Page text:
# Tidy bootstrapping

Another place where combining model fits in a tidy way becomes useful is when performing bootstrapping or permutation tests. These approaches have been explored before, for instance by Andrew MacDonald here, and Hadley has explored efficient support for bootstrapping as a potential enhancement to dplyr. broom fits naturally with dplyr in performing these analyses.

Bootstrapping consists of randomly sampling a dataset with replacement, then performing the analysis individually on each bootstrapped replicate. The variation in the resulting estimate is then a reasonable approximation of the variance in our estimate.

Letâ€™s say we want to fit a nonlinear model to the weight/mileage relationship in the mtcars dataset.

library(ggplot2)
#> Warning: package 'ggplot2' was built under R version 3.5.1

ggplot(mtcars, aes(mpg, wt)) +
geom_point()

We might use the method of nonlinear least squares (via the nls function) to fit a model.

nlsfit <- nls(mpg ~ k / wt + b, mtcars, start = list(k = 1, b = 0))
summary(nlsfit)
#>
#> Formula: mpg ~ k/wt + b
#>
#> Parameters:
#>   Estimate Std. Error t value Pr(>|t|)
#> k   45.829      4.249  10.786 7.64e-12 ***
#> b    4.386      1.536   2.855  0.00774 **
#> ---
#> Signif. codes:  0 '***' 0.001 '**' 0.01 '*' 0.05 '.' 0.1 ' ' 1
#>
#> Residual standard error: 2.774 on 30 degrees of freedom
#>
#> Number of iterations to convergence: 1
#> Achieved convergence tolerance: 2.877e-08

ggplot(mtcars, aes(wt, mpg)) +
geom_point() +
geom_line(aes(y = predict(nlsfit)))

While this does provide a p-value and confidence intervals for the parameters, these are based on model assumptions that may not hold in real data. Bootstrapping is a popular method for providing confidence intervals and predictions that are more robust to the nature of the data.

We can use the bootstraps function in the rsample package to sample bootstrap replications. First, we construct 100 bootstrap replications of the data, each of which has been randomly sampled with replacement. The resulting object is an rset, which is a dataframe with a column of rsplit objects.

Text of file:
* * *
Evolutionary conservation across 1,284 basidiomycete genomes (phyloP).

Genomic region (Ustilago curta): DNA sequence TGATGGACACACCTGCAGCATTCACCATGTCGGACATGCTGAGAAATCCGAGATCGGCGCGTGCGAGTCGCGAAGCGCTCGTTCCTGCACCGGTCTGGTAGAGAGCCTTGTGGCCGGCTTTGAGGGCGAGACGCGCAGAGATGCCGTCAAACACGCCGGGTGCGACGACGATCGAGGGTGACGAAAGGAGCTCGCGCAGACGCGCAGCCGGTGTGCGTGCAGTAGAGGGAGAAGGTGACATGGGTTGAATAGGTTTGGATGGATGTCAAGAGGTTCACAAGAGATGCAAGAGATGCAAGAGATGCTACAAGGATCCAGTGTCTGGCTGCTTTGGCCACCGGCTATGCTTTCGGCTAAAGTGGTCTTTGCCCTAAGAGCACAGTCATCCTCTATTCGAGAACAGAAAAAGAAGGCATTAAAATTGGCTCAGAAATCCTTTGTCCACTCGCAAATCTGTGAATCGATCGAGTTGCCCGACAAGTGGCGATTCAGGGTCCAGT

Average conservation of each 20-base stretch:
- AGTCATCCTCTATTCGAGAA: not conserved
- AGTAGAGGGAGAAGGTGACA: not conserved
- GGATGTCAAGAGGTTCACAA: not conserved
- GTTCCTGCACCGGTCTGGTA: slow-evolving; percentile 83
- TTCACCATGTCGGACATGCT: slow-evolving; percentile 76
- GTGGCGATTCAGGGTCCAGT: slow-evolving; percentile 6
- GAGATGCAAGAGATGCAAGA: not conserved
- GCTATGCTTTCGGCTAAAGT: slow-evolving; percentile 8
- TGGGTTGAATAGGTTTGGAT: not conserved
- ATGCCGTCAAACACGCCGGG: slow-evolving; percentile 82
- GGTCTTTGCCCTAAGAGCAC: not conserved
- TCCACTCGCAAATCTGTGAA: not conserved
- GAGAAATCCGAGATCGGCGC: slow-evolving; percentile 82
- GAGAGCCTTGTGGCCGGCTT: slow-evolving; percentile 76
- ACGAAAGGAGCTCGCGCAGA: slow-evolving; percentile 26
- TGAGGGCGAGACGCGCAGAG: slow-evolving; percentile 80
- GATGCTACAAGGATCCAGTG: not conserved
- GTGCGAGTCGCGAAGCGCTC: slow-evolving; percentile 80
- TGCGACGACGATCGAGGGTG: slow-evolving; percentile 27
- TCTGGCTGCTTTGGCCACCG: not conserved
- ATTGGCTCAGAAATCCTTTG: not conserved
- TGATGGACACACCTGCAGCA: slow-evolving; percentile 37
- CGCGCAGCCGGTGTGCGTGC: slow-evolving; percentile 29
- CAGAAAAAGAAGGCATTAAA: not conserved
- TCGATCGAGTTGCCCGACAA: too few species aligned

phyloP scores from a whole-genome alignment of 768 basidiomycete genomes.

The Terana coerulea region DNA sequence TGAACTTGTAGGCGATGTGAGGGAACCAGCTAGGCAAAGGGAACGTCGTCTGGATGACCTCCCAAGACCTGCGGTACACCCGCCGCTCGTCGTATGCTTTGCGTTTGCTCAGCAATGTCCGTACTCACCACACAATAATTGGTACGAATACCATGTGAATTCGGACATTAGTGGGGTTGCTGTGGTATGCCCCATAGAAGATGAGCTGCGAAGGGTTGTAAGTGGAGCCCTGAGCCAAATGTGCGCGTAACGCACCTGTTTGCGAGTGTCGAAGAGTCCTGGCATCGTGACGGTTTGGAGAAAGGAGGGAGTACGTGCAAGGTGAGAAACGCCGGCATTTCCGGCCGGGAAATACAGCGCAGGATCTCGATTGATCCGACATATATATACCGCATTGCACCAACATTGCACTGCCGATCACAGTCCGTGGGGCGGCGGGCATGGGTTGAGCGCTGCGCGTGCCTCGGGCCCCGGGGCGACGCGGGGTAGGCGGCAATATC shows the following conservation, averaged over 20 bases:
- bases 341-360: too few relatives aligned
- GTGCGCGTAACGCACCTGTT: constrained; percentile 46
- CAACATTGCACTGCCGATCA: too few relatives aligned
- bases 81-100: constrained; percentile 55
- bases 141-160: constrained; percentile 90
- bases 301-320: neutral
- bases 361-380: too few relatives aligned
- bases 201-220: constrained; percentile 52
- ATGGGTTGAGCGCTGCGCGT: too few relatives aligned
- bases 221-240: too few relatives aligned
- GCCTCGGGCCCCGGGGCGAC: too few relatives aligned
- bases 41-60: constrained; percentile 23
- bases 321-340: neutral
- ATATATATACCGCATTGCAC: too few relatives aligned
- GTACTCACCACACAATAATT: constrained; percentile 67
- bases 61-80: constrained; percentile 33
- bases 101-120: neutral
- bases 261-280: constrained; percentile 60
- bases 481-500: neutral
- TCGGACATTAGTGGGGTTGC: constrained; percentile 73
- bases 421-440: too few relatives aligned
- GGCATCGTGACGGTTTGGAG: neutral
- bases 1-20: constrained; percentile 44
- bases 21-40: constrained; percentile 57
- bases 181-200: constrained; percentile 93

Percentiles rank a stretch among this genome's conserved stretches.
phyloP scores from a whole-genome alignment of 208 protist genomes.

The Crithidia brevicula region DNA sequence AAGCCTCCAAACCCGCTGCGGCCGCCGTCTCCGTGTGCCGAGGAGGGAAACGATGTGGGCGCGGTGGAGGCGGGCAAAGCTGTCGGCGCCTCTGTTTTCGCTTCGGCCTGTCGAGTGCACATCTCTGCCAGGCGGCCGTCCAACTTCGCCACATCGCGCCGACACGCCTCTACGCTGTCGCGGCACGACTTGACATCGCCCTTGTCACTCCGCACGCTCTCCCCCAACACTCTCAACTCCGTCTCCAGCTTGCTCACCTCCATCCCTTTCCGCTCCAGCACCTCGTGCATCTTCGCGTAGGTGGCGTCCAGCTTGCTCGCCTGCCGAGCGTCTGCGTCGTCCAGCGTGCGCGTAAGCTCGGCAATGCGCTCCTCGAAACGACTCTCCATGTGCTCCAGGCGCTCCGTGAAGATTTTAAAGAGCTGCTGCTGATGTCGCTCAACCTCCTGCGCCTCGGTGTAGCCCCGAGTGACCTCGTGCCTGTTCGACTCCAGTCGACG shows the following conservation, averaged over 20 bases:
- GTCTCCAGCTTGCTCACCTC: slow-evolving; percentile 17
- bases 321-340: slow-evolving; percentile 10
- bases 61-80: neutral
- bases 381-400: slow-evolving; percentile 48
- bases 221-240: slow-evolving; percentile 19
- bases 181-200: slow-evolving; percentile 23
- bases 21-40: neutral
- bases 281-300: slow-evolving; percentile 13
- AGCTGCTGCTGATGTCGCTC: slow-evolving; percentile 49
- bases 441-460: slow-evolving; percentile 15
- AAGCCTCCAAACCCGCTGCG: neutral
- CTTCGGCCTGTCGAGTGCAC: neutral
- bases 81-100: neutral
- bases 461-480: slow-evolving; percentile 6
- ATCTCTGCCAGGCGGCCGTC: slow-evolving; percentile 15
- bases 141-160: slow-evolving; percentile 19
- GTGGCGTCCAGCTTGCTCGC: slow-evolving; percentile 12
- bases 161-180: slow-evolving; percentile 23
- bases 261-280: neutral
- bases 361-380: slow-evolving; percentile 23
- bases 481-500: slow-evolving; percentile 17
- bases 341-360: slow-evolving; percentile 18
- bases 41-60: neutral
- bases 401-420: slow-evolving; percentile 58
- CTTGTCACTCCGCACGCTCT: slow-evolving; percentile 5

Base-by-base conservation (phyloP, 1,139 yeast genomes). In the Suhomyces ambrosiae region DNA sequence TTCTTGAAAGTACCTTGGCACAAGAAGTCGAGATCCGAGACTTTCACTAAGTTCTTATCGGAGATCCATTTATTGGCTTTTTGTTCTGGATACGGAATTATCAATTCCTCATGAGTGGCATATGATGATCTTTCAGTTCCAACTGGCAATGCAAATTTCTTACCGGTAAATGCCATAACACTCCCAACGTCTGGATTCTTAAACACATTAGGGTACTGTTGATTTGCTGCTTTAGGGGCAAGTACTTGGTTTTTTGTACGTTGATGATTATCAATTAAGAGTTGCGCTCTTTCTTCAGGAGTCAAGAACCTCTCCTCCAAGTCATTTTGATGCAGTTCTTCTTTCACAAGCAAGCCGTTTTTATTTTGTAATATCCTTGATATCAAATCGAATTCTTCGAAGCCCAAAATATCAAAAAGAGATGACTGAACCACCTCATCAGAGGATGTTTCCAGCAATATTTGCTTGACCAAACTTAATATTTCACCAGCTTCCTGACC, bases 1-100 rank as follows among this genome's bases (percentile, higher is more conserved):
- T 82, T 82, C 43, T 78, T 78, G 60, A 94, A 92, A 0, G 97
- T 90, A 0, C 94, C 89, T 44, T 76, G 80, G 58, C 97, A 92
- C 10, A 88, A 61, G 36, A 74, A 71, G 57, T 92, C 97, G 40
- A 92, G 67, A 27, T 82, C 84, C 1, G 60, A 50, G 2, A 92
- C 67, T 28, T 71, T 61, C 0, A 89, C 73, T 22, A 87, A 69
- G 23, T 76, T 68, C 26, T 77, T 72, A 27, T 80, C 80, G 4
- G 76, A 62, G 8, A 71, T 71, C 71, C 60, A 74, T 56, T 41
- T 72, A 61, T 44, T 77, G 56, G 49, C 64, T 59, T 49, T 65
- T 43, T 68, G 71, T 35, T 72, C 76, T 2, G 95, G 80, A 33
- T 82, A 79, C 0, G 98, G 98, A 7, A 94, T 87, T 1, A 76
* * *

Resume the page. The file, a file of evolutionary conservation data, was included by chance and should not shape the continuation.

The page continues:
An rsplit object has two main components: an analysis dataset and an assessment dataset, accessible via analysis(rsplit) and assessment(rsplit) respectively. For bootstrap samples, the analysis dataset is the bootstrap sample itself, and the assessment dataset consists of all the out of bag samples.

library(dplyr)
library(rsample)
#> Warning: package 'rsample' was built under R version 3.5.1
#> Warning: package 'tidyr' was built under R version 3.5.1
library(broom)
library(purrr)

set.seed(27)

boots <- bootstraps(mtcars, times = 100)
boots
#> # Bootstrap sampling
#> # A tibble: 100 x 2
#>    splits          id
#>    <list>          <chr>
#>  1 <split [32/12]> Bootstrap001
#>  2 <split [32/15]> Bootstrap002
#>  3 <split [32/10]> Bootstrap003
#>  4 <split [32/10]> Bootstrap004
#>  5 <split [32/12]> Bootstrap005
#>  6 <split [32/12]> Bootstrap006
#>  7 <split [32/13]> Bootstrap007
#>  8 <split [32/9]>  Bootstrap008
#>  9 <split [32/9]>  Bootstrap009
#> 10 <split [32/14]> Bootstrap010
#> # ... with 90 more rows

We create a helper function to fit an nls model on each bootstrap sample, and then use purrr::map to apply this function to all the bootstrap samples at once. Similarly, we create a column of tidy coefficient information by unnesting.